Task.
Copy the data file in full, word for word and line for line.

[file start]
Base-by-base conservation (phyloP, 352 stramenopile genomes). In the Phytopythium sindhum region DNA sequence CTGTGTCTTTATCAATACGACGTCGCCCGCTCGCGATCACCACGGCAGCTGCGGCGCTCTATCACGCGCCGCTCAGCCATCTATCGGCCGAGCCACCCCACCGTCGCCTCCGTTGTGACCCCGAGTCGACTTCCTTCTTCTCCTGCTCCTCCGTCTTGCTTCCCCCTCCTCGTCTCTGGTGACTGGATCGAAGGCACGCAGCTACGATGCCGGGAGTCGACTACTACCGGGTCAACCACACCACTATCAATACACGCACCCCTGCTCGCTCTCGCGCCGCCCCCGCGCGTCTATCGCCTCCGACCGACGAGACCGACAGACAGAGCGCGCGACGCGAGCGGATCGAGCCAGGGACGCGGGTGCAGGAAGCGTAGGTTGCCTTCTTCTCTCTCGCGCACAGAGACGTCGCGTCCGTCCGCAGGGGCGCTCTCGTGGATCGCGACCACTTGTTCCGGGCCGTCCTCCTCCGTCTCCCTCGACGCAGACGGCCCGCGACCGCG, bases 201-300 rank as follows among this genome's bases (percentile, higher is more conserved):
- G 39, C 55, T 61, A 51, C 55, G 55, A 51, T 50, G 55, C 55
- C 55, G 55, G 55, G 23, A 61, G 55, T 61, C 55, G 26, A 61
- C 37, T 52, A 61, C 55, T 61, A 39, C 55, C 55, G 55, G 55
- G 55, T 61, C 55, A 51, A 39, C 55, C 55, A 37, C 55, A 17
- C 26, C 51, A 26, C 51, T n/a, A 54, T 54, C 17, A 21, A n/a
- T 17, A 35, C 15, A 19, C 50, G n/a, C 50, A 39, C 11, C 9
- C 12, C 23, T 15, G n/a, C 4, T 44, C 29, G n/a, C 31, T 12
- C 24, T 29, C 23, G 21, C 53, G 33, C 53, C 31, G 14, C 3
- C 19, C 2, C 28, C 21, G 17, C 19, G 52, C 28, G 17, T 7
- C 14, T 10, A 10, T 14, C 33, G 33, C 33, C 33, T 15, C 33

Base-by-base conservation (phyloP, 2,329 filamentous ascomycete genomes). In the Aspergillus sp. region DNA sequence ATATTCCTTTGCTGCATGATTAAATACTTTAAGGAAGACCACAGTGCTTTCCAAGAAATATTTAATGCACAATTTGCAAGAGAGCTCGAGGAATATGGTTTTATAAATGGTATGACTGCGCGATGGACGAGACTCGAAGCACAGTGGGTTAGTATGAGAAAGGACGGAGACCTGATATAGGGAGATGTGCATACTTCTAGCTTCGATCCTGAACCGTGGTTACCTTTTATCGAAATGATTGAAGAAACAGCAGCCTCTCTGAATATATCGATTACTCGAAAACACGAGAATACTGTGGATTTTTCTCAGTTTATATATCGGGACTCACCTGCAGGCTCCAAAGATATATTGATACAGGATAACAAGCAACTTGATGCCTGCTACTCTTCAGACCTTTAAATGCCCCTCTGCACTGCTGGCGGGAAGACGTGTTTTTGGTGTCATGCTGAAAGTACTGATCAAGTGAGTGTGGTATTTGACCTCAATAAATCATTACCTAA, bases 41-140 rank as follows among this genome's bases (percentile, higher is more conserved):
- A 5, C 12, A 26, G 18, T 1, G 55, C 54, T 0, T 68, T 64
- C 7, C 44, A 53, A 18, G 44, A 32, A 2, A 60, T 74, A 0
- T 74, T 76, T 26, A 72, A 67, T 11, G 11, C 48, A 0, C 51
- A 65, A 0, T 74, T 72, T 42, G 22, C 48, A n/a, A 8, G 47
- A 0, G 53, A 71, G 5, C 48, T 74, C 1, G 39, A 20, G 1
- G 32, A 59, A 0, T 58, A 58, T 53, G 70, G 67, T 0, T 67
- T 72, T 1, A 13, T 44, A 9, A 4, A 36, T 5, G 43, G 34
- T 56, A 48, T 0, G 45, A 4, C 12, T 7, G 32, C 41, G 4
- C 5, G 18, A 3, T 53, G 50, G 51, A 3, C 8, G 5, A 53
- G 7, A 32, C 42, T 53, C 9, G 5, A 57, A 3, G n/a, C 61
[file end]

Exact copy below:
Base-by-base conservation (phyloP, 352 stramenopile genomes). In the Phytopythium sindhum region DNA sequence CTGTGTCTTTATCAATACGACGTCGCCCGCTCGCGATCACCACGGCAGCTGCGGCGCTCTATCACGCGCCGCTCAGCCATCTATCGGCCGAGCCACCCCACCGTCGCCTCCGTTGTGACCCCGAGTCGACTTCCTTCTTCTCCTGCTCCTCCGTCTTGCTTCCCCCTCCTCGTCTCTGGTGACTGGATCGAAGGCACGCAGCTACGATGCCGGGAGTCGACTACTACCGGGTCAACCACACCACTATCAATACACGCACCCCTGCTCGCTCTCGCGCCGCCCCCGCGCGTCTATCGCCTCCGACCGACGAGACCGACAGACAGAGCGCGCGACGCGAGCGGATCGAGCCAGGGACGCGGGTGCAGGAAGCGTAGGTTGCCTTCTTCTCTCTCGCGCACAGAGACGTCGCGTCCGTCCGCAGGGGCGCTCTCGTGGATCGCGACCACTTGTTCCGGGCCGTCCTCCTCCGTCTCCCTCGACGCAGACGGCCCGCGACCGCG, bases 201-300 rank as follows among this genome's bases (percentile, higher is more conserved):
- G 39, C 55, T 61, A 51, C 55, G 55, A 51, T 50, G 55, C 55
- C 55, G 55, G 55, G 23, A 61, G 55, T 61, C 55, G 26, A 61
- C 37, T 52, A 61, C 55, T 61, A 39, C 55, C 55, G 55, G 55
- G 55, T 61, C 55, A 51, A 39, C 55, C 55, A 37, C 55, A 17
- C 26, C 51, A 26, C 51, T n/a, A 54, T 54, C 17, A 21, A n/a
- T 17, A 35, C 15, A 19, C 50, G n/a, C 50, A 39, C 11, C 9
- C 12, C 23, T 15, G n/a, C 4, T 44, C 29, G n/a, C 31, T 12
- C 24, T 29, C 23, G 21, C 53, G 33, C 53, C 31, G 14, C 3
- C 19, C 2, C 28, C 21, G 17, C 19, G 52, C 28, G 17, T 7
- C 14, T 10, A 10, T 14, C 33, G 33, C 33, C 33, T 15, C 33

Base-by-base conservation (phyloP, 2,329 filamentous ascomycete genomes). In the Aspergillus sp. region DNA sequence ATATTCCTTTGCTGCATGATTAAATACTTTAAGGAAGACCACAGTGCTTTCCAAGAAATATTTAATGCACAATTTGCAAGAGAGCTCGAGGAATATGGTTTTATAAATGGTATGACTGCGCGATGGACGAGACTCGAAGCACAGTGGGTTAGTATGAGAAAGGACGGAGACCTGATATAGGGAGATGTGCATACTTCTAGCTTCGATCCTGAACCGTGGTTACCTTTTATCGAAATGATTGAAGAAACAGCAGCCTCTCTGAATATATCGATTACTCGAAAACACGAGAATACTGTGGATTTTTCTCAGTTTATATATCGGGACTCACCTGCAGGCTCCAAAGATATATTGATACAGGATAACAAGCAACTTGATGCCTGCTACTCTTCAGACCTTTAAATGCCCCTCTGCACTGCTGGCGGGAAGACGTGTTTTTGGTGTCATGCTGAAAGTACTGATCAAGTGAGTGTGGTATTTGACCTCAATAAATCATTACCTAA, bases 41-140 rank as follows among this genome's bases (percentile, higher is more conserved):
- A 5, C 12, A 26, G 18, T 1, G 55, C 54, T 0, T 68, T 64
- C 7, C 44, A 53, A 18, G 44, A 32, A 2, A 60, T 74, A 0
- T 74, T 76, T 26, A 72, A 67, T 11, G 11, C 48, A 0, C 51
- A 65, A 0, T 74, T 72, T 42, G 22, C 48, A n/a, A 8, G 47
- A 0, G 53, A 71, G 5, C 48, T 74, C 1, G 39, A 20, G 1
- G 32, A 59, A 0, T 58, A 58, T 53, G 70, G 67, T 0, T 67
- T 72, T 1, A 13, T 44, A 9, A 4, A 36, T 5, G 43, G 34
- T 56, A 48, T 0, G 45, A 4, C 12, T 7, G 32, C 41, G 4
- C 5, G 18, A 3, T 53, G 50, G 51, A 3, C 8, G 5, A 53
- G 7, A 32, C 42, T 53, C 9, G 5, A 57, A 3, G n/a, C 61